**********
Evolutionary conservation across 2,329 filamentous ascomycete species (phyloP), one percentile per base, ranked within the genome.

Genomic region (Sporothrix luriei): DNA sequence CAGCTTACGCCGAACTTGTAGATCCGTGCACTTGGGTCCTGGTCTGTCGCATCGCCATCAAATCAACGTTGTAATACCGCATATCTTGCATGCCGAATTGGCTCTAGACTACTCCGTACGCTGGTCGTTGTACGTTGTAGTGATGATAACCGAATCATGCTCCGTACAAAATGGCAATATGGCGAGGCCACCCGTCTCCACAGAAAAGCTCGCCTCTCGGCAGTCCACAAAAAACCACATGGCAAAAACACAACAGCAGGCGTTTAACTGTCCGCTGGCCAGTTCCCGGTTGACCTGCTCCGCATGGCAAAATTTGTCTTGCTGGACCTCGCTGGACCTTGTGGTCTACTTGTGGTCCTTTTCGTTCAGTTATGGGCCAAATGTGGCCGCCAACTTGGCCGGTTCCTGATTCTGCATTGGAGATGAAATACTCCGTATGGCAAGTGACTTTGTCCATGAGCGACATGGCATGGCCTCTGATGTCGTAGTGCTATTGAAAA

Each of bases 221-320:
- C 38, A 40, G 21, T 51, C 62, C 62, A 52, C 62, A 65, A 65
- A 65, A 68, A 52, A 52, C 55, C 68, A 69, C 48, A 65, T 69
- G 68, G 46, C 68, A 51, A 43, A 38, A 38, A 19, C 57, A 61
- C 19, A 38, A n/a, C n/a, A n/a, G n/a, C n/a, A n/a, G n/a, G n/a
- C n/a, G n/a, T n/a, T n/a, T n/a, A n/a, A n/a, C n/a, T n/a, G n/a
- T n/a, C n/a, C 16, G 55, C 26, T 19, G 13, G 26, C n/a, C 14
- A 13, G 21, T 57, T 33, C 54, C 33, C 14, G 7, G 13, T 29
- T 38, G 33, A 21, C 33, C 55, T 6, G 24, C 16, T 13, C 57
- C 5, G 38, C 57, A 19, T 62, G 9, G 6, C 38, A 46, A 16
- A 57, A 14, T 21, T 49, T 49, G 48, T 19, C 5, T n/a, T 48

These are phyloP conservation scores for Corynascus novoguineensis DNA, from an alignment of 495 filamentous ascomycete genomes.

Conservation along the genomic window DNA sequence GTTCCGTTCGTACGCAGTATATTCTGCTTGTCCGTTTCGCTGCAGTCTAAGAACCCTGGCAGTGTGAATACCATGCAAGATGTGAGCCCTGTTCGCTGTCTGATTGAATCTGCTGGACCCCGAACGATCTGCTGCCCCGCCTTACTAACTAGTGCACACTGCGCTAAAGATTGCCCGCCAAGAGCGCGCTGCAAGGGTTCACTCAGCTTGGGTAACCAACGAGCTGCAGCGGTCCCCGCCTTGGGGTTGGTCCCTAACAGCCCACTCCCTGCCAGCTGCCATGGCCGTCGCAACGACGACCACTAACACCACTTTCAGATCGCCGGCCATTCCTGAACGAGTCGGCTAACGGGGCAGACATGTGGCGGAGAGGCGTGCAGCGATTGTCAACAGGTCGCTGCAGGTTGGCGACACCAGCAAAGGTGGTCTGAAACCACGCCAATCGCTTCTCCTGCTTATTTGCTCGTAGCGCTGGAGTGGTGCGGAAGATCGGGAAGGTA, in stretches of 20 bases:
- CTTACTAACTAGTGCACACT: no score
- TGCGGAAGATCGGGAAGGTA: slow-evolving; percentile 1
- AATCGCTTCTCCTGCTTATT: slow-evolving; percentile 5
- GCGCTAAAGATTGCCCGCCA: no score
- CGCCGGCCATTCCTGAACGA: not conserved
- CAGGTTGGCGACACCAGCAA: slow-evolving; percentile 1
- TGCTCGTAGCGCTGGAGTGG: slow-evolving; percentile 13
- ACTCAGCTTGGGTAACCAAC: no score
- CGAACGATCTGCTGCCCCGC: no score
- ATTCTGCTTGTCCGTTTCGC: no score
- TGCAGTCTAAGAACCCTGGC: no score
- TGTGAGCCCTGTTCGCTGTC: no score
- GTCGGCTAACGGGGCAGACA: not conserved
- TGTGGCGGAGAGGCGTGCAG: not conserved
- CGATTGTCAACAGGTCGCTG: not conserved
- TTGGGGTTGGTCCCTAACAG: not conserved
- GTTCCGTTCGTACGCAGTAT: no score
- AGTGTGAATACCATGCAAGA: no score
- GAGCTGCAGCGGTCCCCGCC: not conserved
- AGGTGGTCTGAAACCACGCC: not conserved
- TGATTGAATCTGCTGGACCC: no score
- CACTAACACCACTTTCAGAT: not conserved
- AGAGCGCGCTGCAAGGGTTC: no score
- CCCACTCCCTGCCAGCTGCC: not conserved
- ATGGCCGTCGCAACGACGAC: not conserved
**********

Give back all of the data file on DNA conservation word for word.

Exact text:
Evolutionary conservation across 2,329 filamentous ascomycete species (phyloP), one percentile per base, ranked within the genome.

Genomic region (Sporothrix luriei): DNA sequence CAGCTTACGCCGAACTTGTAGATCCGTGCACTTGGGTCCTGGTCTGTCGCATCGCCATCAAATCAACGTTGTAATACCGCATATCTTGCATGCCGAATTGGCTCTAGACTACTCCGTACGCTGGTCGTTGTACGTTGTAGTGATGATAACCGAATCATGCTCCGTACAAAATGGCAATATGGCGAGGCCACCCGTCTCCACAGAAAAGCTCGCCTCTCGGCAGTCCACAAAAAACCACATGGCAAAAACACAACAGCAGGCGTTTAACTGTCCGCTGGCCAGTTCCCGGTTGACCTGCTCCGCATGGCAAAATTTGTCTTGCTGGACCTCGCTGGACCTTGTGGTCTACTTGTGGTCCTTTTCGTTCAGTTATGGGCCAAATGTGGCCGCCAACTTGGCCGGTTCCTGATTCTGCATTGGAGATGAAATACTCCGTATGGCAAGTGACTTTGTCCATGAGCGACATGGCATGGCCTCTGATGTCGTAGTGCTATTGAAAA

Each of bases 221-320:
- C 38, A 40, G 21, T 51, C 62, C 62, A 52, C 62, A 65, A 65
- A 65, A 68, A 52, A 52, C 55, C 68, A 69, C 48, A 65, T 69
- G 68, G 46, C 68, A 51, A 43, A 38, A 38, A 19, C 57, A 61
- C 19, A 38, A n/a, C n/a, A n/a, G n/a, C n/a, A n/a, G n/a, G n/a
- C n/a, G n/a, T n/a, T n/a, T n/a, A n/a, A n/a, C n/a, T n/a, G n/a
- T n/a, C n/a, C 16, G 55, C 26, T 19, G 13, G 26, C n/a, C 14
- A 13, G 21, T 57, T 33, C 54, C 33, C 14, G 7, G 13, T 29
- T 38, G 33, A 21, C 33, C 55, T 6, G 24, C 16, T 13, C 57
- C 5, G 38, C 57, A 19, T 62, G 9, G 6, C 38, A 46, A 16
- A 57, A 14, T 21, T 49, T 49, G 48, T 19, C 5, T n/a, T 48

These are phyloP conservation scores for Corynascus novoguineensis DNA, from an alignment of 495 filamentous ascomycete genomes.

Conservation along the genomic window DNA sequence GTTCCGTTCGTACGCAGTATATTCTGCTTGTCCGTTTCGCTGCAGTCTAAGAACCCTGGCAGTGTGAATACCATGCAAGATGTGAGCCCTGTTCGCTGTCTGATTGAATCTGCTGGACCCCGAACGATCTGCTGCCCCGCCTTACTAACTAGTGCACACTGCGCTAAAGATTGCCCGCCAAGAGCGCGCTGCAAGGGTTCACTCAGCTTGGGTAACCAACGAGCTGCAGCGGTCCCCGCCTTGGGGTTGGTCCCTAACAGCCCACTCCCTGCCAGCTGCCATGGCCGTCGCAACGACGACCACTAACACCACTTTCAGATCGCCGGCCATTCCTGAACGAGTCGGCTAACGGGGCAGACATGTGGCGGAGAGGCGTGCAGCGATTGTCAACAGGTCGCTGCAGGTTGGCGACACCAGCAAAGGTGGTCTGAAACCACGCCAATCGCTTCTCCTGCTTATTTGCTCGTAGCGCTGGAGTGGTGCGGAAGATCGGGAAGGTA, in stretches of 20 bases:
- CTTACTAACTAGTGCACACT: no score
- TGCGGAAGATCGGGAAGGTA: slow-evolving; percentile 1
- AATCGCTTCTCCTGCTTATT: slow-evolving; percentile 5
- GCGCTAAAGATTGCCCGCCA: no score
- CGCCGGCCATTCCTGAACGA: not conserved
- CAGGTTGGCGACACCAGCAA: slow-evolving; percentile 1
- TGCTCGTAGCGCTGGAGTGG: slow-evolving; percentile 13
- ACTCAGCTTGGGTAACCAAC: no score
- CGAACGATCTGCTGCCCCGC: no score
- ATTCTGCTTGTCCGTTTCGC: no score
- TGCAGTCTAAGAACCCTGGC: no score
- TGTGAGCCCTGTTCGCTGTC: no score
- GTCGGCTAACGGGGCAGACA: not conserved
- TGTGGCGGAGAGGCGTGCAG: not conserved
- CGATTGTCAACAGGTCGCTG: not conserved
- TTGGGGTTGGTCCCTAACAG: not conserved
- GTTCCGTTCGTACGCAGTAT: no score
- AGTGTGAATACCATGCAAGA: no score
- GAGCTGCAGCGGTCCCCGCC: not conserved
- AGGTGGTCTGAAACCACGCC: not conserved
- TGATTGAATCTGCTGGACCC: no score
- CACTAACACCACTTTCAGAT: not conserved
- AGAGCGCGCTGCAAGGGTTC: no score
- CCCACTCCCTGCCAGCTGCC: not conserved
- ATGGCCGTCGCAACGACGAC: not conserved